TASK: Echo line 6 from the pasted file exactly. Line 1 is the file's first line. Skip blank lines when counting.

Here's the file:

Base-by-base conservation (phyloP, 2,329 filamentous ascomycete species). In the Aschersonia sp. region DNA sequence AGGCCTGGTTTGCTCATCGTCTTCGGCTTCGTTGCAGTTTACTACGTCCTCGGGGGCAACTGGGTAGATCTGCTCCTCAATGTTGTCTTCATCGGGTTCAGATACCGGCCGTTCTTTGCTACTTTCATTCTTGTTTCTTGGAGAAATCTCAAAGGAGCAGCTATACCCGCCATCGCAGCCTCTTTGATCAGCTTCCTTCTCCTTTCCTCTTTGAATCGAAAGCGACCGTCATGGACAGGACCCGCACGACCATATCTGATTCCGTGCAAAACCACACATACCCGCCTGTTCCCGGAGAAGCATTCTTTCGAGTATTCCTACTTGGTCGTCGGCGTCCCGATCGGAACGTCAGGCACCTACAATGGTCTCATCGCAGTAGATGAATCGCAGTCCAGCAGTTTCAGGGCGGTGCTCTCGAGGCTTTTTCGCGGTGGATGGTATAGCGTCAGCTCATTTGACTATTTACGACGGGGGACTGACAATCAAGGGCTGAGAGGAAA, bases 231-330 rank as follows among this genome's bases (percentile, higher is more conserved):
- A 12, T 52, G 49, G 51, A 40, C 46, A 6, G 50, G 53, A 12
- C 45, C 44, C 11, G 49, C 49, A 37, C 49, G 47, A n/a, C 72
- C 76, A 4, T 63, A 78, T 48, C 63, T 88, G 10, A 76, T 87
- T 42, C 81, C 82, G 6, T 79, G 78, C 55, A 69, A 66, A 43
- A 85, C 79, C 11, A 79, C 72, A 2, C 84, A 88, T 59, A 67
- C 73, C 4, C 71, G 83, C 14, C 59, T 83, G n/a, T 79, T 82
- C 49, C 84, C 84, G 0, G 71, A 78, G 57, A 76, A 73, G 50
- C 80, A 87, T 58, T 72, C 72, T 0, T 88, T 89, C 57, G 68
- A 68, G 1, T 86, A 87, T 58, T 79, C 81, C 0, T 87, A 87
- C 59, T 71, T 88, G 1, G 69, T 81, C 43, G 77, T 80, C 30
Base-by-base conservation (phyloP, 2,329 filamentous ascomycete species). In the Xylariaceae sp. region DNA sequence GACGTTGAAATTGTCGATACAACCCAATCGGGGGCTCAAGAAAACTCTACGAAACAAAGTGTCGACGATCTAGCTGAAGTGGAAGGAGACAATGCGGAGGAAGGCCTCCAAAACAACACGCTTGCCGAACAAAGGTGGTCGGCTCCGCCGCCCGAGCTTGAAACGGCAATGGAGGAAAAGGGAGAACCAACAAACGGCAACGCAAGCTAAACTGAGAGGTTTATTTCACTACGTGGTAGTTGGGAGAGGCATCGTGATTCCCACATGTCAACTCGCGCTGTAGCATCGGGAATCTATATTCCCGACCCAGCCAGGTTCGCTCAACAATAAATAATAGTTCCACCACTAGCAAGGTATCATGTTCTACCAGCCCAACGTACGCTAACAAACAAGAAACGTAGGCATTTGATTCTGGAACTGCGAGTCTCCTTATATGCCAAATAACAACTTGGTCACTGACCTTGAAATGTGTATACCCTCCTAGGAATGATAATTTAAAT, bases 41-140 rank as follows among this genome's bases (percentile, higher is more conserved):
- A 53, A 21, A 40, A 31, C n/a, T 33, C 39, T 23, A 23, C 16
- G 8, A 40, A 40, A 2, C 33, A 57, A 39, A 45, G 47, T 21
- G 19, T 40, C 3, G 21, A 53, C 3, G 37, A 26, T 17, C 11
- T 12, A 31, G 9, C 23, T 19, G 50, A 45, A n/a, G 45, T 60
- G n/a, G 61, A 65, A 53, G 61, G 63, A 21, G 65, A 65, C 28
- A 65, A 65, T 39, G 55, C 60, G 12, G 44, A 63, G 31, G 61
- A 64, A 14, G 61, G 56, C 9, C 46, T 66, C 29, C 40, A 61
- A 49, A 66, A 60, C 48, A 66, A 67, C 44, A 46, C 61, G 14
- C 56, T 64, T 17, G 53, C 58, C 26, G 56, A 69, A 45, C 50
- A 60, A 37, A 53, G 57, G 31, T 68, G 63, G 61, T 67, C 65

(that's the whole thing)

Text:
- A 85, C 79, C 11, A 79, C 72, A 2, C 84, A 88, T 59, A 67